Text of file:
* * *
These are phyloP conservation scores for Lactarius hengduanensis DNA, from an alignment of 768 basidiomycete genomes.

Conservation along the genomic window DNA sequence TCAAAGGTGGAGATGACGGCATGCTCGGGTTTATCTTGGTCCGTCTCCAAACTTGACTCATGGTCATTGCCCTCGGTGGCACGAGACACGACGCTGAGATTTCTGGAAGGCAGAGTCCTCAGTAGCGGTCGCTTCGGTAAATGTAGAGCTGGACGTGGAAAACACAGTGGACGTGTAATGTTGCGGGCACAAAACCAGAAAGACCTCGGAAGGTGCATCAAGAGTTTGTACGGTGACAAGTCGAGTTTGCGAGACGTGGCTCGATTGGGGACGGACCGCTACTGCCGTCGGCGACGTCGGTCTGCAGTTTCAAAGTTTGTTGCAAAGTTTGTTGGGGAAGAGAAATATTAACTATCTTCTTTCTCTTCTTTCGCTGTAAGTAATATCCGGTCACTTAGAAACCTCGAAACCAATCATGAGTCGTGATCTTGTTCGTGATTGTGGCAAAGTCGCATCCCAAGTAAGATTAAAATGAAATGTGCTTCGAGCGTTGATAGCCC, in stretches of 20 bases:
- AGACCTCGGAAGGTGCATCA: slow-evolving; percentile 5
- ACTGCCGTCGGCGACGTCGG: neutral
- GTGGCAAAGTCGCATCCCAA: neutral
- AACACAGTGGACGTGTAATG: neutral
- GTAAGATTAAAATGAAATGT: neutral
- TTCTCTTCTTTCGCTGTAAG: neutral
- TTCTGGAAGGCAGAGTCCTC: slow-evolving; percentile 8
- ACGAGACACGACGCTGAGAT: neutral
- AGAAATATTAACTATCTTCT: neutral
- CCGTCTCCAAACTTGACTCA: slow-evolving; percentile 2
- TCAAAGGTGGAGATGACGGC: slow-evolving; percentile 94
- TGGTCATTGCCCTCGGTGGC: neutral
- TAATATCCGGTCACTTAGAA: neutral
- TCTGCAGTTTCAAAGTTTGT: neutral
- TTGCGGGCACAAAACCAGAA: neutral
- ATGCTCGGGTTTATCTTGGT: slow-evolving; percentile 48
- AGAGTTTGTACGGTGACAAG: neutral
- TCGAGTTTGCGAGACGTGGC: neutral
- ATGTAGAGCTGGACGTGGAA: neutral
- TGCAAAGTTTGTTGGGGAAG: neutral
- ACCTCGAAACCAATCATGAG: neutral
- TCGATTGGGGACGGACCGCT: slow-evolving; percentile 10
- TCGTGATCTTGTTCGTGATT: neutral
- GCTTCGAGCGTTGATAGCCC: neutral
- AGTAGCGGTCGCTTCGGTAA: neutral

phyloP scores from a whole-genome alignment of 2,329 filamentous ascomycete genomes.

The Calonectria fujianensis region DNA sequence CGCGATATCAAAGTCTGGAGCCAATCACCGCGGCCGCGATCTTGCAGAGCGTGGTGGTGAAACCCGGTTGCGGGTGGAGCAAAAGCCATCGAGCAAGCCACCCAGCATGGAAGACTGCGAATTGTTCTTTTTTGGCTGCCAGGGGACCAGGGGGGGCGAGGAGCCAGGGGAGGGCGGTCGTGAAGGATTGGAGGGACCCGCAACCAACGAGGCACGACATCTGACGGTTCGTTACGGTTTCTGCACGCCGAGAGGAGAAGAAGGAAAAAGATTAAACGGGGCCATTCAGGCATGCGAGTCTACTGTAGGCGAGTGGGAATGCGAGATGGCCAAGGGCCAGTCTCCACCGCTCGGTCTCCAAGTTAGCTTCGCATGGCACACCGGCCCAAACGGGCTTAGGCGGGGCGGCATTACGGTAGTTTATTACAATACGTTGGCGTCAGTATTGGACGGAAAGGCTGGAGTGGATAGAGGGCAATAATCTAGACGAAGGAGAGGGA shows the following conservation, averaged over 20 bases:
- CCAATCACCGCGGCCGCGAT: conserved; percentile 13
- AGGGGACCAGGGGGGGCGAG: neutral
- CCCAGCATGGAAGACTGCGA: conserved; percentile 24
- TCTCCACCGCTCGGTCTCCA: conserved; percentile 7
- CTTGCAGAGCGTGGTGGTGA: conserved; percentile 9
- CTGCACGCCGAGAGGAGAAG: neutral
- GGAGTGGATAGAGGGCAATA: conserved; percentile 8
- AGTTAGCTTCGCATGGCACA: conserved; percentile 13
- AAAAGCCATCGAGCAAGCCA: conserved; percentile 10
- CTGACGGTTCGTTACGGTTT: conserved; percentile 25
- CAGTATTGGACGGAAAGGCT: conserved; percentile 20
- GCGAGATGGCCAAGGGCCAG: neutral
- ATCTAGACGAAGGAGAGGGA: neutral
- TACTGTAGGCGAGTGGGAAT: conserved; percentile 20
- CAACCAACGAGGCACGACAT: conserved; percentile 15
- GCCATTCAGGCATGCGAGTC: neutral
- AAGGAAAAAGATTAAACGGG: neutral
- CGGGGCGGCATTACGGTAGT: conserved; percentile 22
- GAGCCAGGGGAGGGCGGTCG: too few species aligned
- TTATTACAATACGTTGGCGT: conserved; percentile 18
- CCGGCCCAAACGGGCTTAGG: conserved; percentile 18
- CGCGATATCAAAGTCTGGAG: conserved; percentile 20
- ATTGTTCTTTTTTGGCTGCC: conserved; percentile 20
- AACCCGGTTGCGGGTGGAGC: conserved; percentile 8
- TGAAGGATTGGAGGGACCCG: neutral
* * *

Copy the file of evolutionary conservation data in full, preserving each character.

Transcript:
These are phyloP conservation scores for Lactarius hengduanensis DNA, from an alignment of 768 basidiomycete genomes.

Conservation along the genomic window DNA sequence TCAAAGGTGGAGATGACGGCATGCTCGGGTTTATCTTGGTCCGTCTCCAAACTTGACTCATGGTCATTGCCCTCGGTGGCACGAGACACGACGCTGAGATTTCTGGAAGGCAGAGTCCTCAGTAGCGGTCGCTTCGGTAAATGTAGAGCTGGACGTGGAAAACACAGTGGACGTGTAATGTTGCGGGCACAAAACCAGAAAGACCTCGGAAGGTGCATCAAGAGTTTGTACGGTGACAAGTCGAGTTTGCGAGACGTGGCTCGATTGGGGACGGACCGCTACTGCCGTCGGCGACGTCGGTCTGCAGTTTCAAAGTTTGTTGCAAAGTTTGTTGGGGAAGAGAAATATTAACTATCTTCTTTCTCTTCTTTCGCTGTAAGTAATATCCGGTCACTTAGAAACCTCGAAACCAATCATGAGTCGTGATCTTGTTCGTGATTGTGGCAAAGTCGCATCCCAAGTAAGATTAAAATGAAATGTGCTTCGAGCGTTGATAGCCC, in stretches of 20 bases:
- AGACCTCGGAAGGTGCATCA: slow-evolving; percentile 5
- ACTGCCGTCGGCGACGTCGG: neutral
- GTGGCAAAGTCGCATCCCAA: neutral
- AACACAGTGGACGTGTAATG: neutral
- GTAAGATTAAAATGAAATGT: neutral
- TTCTCTTCTTTCGCTGTAAG: neutral
- TTCTGGAAGGCAGAGTCCTC: slow-evolving; percentile 8
- ACGAGACACGACGCTGAGAT: neutral
- AGAAATATTAACTATCTTCT: neutral
- CCGTCTCCAAACTTGACTCA: slow-evolving; percentile 2
- TCAAAGGTGGAGATGACGGC: slow-evolving; percentile 94
- TGGTCATTGCCCTCGGTGGC: neutral
- TAATATCCGGTCACTTAGAA: neutral
- TCTGCAGTTTCAAAGTTTGT: neutral
- TTGCGGGCACAAAACCAGAA: neutral
- ATGCTCGGGTTTATCTTGGT: slow-evolving; percentile 48
- AGAGTTTGTACGGTGACAAG: neutral
- TCGAGTTTGCGAGACGTGGC: neutral
- ATGTAGAGCTGGACGTGGAA: neutral
- TGCAAAGTTTGTTGGGGAAG: neutral
- ACCTCGAAACCAATCATGAG: neutral
- TCGATTGGGGACGGACCGCT: slow-evolving; percentile 10
- TCGTGATCTTGTTCGTGATT: neutral
- GCTTCGAGCGTTGATAGCCC: neutral
- AGTAGCGGTCGCTTCGGTAA: neutral

phyloP scores from a whole-genome alignment of 2,329 filamentous ascomycete genomes.

The Calonectria fujianensis region DNA sequence CGCGATATCAAAGTCTGGAGCCAATCACCGCGGCCGCGATCTTGCAGAGCGTGGTGGTGAAACCCGGTTGCGGGTGGAGCAAAAGCCATCGAGCAAGCCACCCAGCATGGAAGACTGCGAATTGTTCTTTTTTGGCTGCCAGGGGACCAGGGGGGGCGAGGAGCCAGGGGAGGGCGGTCGTGAAGGATTGGAGGGACCCGCAACCAACGAGGCACGACATCTGACGGTTCGTTACGGTTTCTGCACGCCGAGAGGAGAAGAAGGAAAAAGATTAAACGGGGCCATTCAGGCATGCGAGTCTACTGTAGGCGAGTGGGAATGCGAGATGGCCAAGGGCCAGTCTCCACCGCTCGGTCTCCAAGTTAGCTTCGCATGGCACACCGGCCCAAACGGGCTTAGGCGGGGCGGCATTACGGTAGTTTATTACAATACGTTGGCGTCAGTATTGGACGGAAAGGCTGGAGTGGATAGAGGGCAATAATCTAGACGAAGGAGAGGGA shows the following conservation, averaged over 20 bases:
- CCAATCACCGCGGCCGCGAT: conserved; percentile 13
- AGGGGACCAGGGGGGGCGAG: neutral
- CCCAGCATGGAAGACTGCGA: conserved; percentile 24
- TCTCCACCGCTCGGTCTCCA: conserved; percentile 7
- CTTGCAGAGCGTGGTGGTGA: conserved; percentile 9
- CTGCACGCCGAGAGGAGAAG: neutral
- GGAGTGGATAGAGGGCAATA: conserved; percentile 8
- AGTTAGCTTCGCATGGCACA: conserved; percentile 13
- AAAAGCCATCGAGCAAGCCA: conserved; percentile 10
- CTGACGGTTCGTTACGGTTT: conserved; percentile 25
- CAGTATTGGACGGAAAGGCT: conserved; percentile 20
- GCGAGATGGCCAAGGGCCAG: neutral
- ATCTAGACGAAGGAGAGGGA: neutral
- TACTGTAGGCGAGTGGGAAT: conserved; percentile 20
- CAACCAACGAGGCACGACAT: conserved; percentile 15
- GCCATTCAGGCATGCGAGTC: neutral
- AAGGAAAAAGATTAAACGGG: neutral
- CGGGGCGGCATTACGGTAGT: conserved; percentile 22
- GAGCCAGGGGAGGGCGGTCG: too few species aligned
- TTATTACAATACGTTGGCGT: conserved; percentile 18
- CCGGCCCAAACGGGCTTAGG: conserved; percentile 18
- CGCGATATCAAAGTCTGGAG: conserved; percentile 20
- ATTGTTCTTTTTTGGCTGCC: conserved; percentile 20
- AACCCGGTTGCGGGTGGAGC: conserved; percentile 8
- TGAAGGATTGGAGGGACCCG: neutral